Athlete Profile – Ross Kaffenberger

Ross Kaffenberger

About the Athlete
Location: McLean, Virginia
Age Group: 40-44
Years in Triathlon: 10

What two or three books would you recommend?

It doesn’t have to be triathlon related, but may have helped you with motivation/balance or to get through a tough time… create a new approach to the sport. 

Lately, I’ve been drawn to Stoicism because it’s so practical. It’s a philosophy that speaks to living a good life—or how to train for triathlon—by emphasizing purpose and intention, a measured perspective and acceptance of that which is beyond our control and developing the will to act accordingly. A bunch of Ryan Holiday’s books have Stoicism at the foundations including, Stillness is the Key, which emphasizes the importance of finding peace within our mind, body, and spirit through a variety of historical vignettes. 

I’ve also been reading author Cal Newport. We’re both technologists and we’re nearly the same age, so I’d like to think we speak a common language. Though he’s a professor of Computer Science at Georgetown University, he’s achieved notoriety amongst a wider audience through his blog and books that touch on productivity and greatness. His book, So Good They Can’t Ignore You, challenges the common career wisdom of “following your passion” and urges instead thinking of your career as a long-term investment of “capital” and working towards finding a mission—the kind of ideas that work well in the context of triathlon.

What is the one thing (other than a bike or power meter) you purchased that you use and benefit from all the time?

Name specific brand and where you got it so others can share in your love.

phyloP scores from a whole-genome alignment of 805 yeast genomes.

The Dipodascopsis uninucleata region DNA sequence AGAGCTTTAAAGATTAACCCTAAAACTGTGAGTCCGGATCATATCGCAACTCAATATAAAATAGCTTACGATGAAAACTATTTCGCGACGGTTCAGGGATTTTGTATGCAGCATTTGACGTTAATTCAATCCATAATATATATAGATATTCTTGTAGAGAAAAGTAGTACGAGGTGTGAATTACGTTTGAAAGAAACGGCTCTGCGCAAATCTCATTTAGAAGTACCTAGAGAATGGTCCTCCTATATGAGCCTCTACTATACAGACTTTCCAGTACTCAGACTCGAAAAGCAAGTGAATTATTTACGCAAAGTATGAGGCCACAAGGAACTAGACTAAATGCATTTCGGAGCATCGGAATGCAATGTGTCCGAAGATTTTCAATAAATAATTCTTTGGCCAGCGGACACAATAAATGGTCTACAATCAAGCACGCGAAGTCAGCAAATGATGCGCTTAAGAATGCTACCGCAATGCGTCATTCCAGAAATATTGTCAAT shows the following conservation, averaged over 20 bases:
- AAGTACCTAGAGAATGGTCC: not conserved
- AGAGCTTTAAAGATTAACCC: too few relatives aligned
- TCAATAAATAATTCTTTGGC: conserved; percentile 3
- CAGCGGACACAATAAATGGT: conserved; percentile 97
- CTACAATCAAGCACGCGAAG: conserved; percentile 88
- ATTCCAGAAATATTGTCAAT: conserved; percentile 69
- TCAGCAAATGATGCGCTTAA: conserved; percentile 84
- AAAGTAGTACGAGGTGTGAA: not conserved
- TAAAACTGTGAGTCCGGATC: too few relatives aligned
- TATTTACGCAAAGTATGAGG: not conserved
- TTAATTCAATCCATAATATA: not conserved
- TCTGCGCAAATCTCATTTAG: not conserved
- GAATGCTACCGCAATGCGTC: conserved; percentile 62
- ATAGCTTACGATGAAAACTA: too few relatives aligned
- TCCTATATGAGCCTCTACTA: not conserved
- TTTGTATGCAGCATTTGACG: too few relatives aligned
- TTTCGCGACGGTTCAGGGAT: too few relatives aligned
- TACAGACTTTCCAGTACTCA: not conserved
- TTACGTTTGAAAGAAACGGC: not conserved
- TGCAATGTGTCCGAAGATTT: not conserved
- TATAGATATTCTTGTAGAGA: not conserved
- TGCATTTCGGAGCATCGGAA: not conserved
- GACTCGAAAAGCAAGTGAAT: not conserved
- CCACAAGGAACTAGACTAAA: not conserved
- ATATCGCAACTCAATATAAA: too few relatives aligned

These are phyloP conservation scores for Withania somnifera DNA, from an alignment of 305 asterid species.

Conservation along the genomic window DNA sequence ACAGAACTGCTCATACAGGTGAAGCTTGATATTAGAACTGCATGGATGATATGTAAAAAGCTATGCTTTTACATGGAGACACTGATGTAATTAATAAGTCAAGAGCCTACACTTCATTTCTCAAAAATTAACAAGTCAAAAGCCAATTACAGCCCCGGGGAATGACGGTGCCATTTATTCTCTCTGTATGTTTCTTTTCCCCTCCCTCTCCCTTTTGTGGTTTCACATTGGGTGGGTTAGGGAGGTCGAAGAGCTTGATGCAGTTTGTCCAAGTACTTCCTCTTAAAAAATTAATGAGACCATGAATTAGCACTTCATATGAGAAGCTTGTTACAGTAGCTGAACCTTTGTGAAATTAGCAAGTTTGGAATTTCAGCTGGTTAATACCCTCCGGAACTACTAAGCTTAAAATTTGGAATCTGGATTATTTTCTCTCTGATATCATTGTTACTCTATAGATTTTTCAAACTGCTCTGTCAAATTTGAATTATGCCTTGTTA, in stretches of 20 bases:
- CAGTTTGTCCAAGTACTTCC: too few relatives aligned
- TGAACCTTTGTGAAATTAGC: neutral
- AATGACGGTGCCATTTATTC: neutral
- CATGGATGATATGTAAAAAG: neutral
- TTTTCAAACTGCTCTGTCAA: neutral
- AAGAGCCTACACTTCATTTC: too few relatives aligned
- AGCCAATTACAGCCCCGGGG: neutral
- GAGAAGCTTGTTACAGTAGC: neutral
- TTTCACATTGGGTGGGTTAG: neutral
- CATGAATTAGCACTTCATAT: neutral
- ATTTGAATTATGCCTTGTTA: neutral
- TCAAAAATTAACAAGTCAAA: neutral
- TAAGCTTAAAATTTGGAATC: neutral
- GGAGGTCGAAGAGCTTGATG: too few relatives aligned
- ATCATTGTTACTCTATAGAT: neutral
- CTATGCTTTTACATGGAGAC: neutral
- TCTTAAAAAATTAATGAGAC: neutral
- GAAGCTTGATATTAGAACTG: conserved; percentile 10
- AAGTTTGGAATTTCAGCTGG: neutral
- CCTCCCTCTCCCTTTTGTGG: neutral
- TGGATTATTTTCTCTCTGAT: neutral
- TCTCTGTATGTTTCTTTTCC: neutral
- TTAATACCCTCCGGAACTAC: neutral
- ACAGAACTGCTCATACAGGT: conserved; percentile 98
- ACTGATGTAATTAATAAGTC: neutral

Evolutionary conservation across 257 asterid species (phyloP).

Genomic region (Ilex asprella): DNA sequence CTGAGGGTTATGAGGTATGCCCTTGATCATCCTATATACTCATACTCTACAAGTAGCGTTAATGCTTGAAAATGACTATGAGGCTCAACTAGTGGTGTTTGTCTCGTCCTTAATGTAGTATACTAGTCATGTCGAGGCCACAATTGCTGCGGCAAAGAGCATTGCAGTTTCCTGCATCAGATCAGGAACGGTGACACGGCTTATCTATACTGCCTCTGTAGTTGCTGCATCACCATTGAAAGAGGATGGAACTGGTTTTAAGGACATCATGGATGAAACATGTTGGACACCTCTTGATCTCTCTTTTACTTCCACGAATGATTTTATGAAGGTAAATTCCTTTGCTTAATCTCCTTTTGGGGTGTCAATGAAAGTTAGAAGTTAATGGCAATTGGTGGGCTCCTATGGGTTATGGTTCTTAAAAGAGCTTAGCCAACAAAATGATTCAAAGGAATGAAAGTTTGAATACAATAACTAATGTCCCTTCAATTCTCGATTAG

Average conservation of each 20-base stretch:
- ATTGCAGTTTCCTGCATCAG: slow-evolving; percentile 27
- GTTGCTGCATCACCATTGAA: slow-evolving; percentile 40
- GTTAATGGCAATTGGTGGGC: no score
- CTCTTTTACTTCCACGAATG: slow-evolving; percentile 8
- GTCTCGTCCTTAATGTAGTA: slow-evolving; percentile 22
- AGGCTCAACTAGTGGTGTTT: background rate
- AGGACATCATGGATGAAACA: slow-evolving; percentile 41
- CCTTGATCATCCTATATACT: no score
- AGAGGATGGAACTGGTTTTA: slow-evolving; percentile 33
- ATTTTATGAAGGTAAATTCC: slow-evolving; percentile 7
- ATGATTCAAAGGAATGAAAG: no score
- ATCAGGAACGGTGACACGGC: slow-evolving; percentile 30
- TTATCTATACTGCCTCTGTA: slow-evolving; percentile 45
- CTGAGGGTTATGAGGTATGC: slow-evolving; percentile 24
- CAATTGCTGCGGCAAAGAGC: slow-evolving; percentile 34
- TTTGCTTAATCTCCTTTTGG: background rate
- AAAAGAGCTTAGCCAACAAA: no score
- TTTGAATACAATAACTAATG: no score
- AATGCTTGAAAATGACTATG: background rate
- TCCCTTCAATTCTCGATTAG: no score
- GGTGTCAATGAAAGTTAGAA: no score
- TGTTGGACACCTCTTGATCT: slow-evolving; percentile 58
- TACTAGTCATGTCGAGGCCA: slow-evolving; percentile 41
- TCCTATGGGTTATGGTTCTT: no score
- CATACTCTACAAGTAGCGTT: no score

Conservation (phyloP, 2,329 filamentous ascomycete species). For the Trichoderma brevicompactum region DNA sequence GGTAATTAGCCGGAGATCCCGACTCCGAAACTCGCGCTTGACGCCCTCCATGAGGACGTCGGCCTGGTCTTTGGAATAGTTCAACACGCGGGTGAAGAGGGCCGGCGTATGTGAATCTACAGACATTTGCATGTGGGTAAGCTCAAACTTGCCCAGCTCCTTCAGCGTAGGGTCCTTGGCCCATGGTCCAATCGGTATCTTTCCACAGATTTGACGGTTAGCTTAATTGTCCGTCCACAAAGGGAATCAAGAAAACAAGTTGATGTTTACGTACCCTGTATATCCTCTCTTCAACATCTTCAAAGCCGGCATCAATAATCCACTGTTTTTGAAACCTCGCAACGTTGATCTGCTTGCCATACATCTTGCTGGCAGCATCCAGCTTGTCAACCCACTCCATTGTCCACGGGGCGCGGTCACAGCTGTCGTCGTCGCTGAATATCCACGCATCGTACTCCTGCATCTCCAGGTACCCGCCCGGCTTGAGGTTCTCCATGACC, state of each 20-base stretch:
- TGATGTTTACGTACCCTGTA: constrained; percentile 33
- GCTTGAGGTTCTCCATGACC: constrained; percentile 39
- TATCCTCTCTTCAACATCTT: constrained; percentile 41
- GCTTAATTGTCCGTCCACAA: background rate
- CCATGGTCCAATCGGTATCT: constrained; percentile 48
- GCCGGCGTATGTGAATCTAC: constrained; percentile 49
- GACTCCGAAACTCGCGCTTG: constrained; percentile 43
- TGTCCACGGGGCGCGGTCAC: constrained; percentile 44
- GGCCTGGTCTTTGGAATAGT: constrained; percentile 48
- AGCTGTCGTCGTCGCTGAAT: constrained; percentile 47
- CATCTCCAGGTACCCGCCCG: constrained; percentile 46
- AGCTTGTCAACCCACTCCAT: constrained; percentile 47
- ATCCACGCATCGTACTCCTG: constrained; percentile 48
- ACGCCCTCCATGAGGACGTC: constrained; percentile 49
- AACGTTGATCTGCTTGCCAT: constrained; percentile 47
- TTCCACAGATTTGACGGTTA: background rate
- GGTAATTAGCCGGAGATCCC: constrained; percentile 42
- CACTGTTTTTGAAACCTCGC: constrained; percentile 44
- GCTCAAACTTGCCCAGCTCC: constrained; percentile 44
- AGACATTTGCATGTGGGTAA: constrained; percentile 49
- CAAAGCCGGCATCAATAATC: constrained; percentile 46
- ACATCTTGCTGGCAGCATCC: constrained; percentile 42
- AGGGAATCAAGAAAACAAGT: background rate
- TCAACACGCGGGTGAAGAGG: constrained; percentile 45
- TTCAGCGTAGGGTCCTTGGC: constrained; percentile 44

Despite working in tech, I don’t consider myself a technophile when it comes to training. I don’t spend much time pouring over data or stressing about CTL; I’m curious but not obsessed.

That said, I’m really happy with my purchase of a smart trainer, a 2017 Wahoo Kickr. The Zwift-Kickr combination has helped me train for three IM races over the past three years, easily 12,000 miles, with basically zero technical issues. As a single dad who lives in a high traffic city with little to offer in safe riding, having this option has been the difference for me. The key: I enjoy indoor riding way more than I did when I rode a dumb trainer. Finding reasons to enjoy training can be the difference between building successful habits and failing altogether.

Ross Kaffenberger

What is a specific “failure” or “apparent failure” in a race or training that set you up for future success?

Or what was a turning point in your triathlon career that changed how you approached the sport/lifestyle?

If we looked only at race results as a measure of success/failure, then it would be hard to ignore the results at my most recent Ironman event, IM Lake Placid. Over the past three years, I’ve shown steady improvement at both the IM and Half-Ironman distance. That is, until IMLP, where I finished 90 minutes behind my personal best. Was this a failure? I mean, I didn’t have my best race for certain. After having time to reflect and debrief with Coach Robbie, it was clear that I was overextending myself once we factored in all the stuff going on in my personal life, not to mention the evolving needs of my three-year-old son, and the demands of IM training. To put it simply, I was overtrained.